Friday, October 26, 2018

The Romanoffs--Episode One (Spoiler Alert)

The new Amazon Prime series, The Romanoffs, doesn't have a whole lot to do with Russian history, but its episodes all theoretically revolve around the shared family legacy of its characters.  Having only seen the first two episodes, it's perhaps too early to see how much influence Russian history will really have on any of its discrete plots.  However, the first episode--and here I insert a spoiler alert--does at least demonstrate the fact that the memory of the martyred royal family continues to reverberate on some level through the generations. 

In episode one, an aging Franco-German Romanoff maintains a level of aristocratic pretension seldom seen in the modern world.  She's rude, overly racist, wealthy, multilingual, devoutly Christian, and utterly isolated from ordinary life.  Additionally, it seems that she has never worked, and always maintained at least one personal servant.  Indeed, her arrogance is so refined, that she seems able to both dish out haughty insults, and ignore any efforts by others to parry them, or respond with counterattacks. 

The old Romanoff also maintains the royal family's general contempt for non-Christian civilization. To her, European Civilization is Christian Civilization, and both are superior to, and at war with, Muslim Civilization.  To an extent, her survival, and the survival of a grand French apartment that once belonged to the Russian Romanovs, represents a remarkable triumph of the Romanov dynastic principle.  After all, Paris was also an imperial outpost of the Russian autocracy and aristocracy.

While there's something sad about the woman's isolation, the episode makes the point that the assassination of Nicholas II's immediate family did not end the family or its remarkable traditions.  The matriarch of this branch of the Romanov/Romanoff family, however isolated, is still rich, pretentious, and surrounded by luxury.  Moreover, she's still independent enough to make decisions about the family's possessions, or that which can still be passed down between generations. 

Notwithstanding the fact that matriarch seems impervious to change, the fact that she decides at one point to give her apartment to a Muslim Parisian indicates that even the Romanovs/Romanoffs are not immune to modernity.  Indeed, the episode closes with the woman's nephew, an American-raised Romanoff, declaring his love for this Muslim servant.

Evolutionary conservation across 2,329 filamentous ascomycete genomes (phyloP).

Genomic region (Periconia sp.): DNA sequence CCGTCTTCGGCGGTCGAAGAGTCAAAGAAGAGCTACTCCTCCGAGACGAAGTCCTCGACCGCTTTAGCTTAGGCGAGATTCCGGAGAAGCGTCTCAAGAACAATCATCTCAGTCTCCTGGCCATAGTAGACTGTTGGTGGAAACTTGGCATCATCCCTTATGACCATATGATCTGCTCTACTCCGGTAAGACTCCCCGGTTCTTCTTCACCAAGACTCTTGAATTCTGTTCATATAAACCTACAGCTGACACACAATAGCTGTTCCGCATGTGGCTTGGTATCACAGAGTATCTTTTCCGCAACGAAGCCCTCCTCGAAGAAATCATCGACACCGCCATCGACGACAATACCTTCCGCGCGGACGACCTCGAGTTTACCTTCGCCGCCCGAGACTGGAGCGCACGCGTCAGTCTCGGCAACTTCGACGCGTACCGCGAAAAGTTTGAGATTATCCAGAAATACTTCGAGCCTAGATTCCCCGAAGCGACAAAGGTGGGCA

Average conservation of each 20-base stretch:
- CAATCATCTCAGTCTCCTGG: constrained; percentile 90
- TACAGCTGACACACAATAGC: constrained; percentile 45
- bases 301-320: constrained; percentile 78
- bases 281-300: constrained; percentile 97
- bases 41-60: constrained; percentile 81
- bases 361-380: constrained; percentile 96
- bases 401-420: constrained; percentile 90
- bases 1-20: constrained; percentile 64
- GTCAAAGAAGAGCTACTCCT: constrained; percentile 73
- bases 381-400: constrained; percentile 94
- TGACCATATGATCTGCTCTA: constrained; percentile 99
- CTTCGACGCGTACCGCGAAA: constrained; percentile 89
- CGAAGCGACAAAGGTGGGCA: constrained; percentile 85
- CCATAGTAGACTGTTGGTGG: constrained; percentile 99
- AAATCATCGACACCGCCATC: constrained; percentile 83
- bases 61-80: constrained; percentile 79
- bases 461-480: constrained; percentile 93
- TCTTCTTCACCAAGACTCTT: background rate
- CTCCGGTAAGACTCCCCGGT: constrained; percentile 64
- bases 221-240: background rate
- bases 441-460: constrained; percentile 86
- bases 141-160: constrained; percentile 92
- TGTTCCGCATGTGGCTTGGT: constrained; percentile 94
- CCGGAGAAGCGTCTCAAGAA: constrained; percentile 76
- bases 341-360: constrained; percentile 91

The new alliance between an American of Russian decent and a Parisian of Tunisian decent means that on some level Romanoff continuity is a myth or a facade.  The Romanoff matriarch's Faberge egg is the physical expression of this abstract point.  As the episode begins, the finely crafted, bejeweled egg seems to represent the fact this family has somehow managed to preserve unbroken links to the past. But later, the Romanoff matriarch admits that the original was stolen, and that the one on display is a fake. 

The point, both from the standpoint of Russian history, and the standpoint of general human history, is that we "invent" traditions, as Benedict Anderson would have said in his book, Imagined Communities.  However, whether these traditions are imagined  or not, the privileged matriarch remains deeply bound to her past.  The most poignant moment of the episode occurs when this immensely privileged woman expresses her deep and abiding longing for Russia.  When asked by her Muslim helper when she had last visited Russia, she replies, "never," without any hint of irony, and the viewer knows that she had not contradicted herself.

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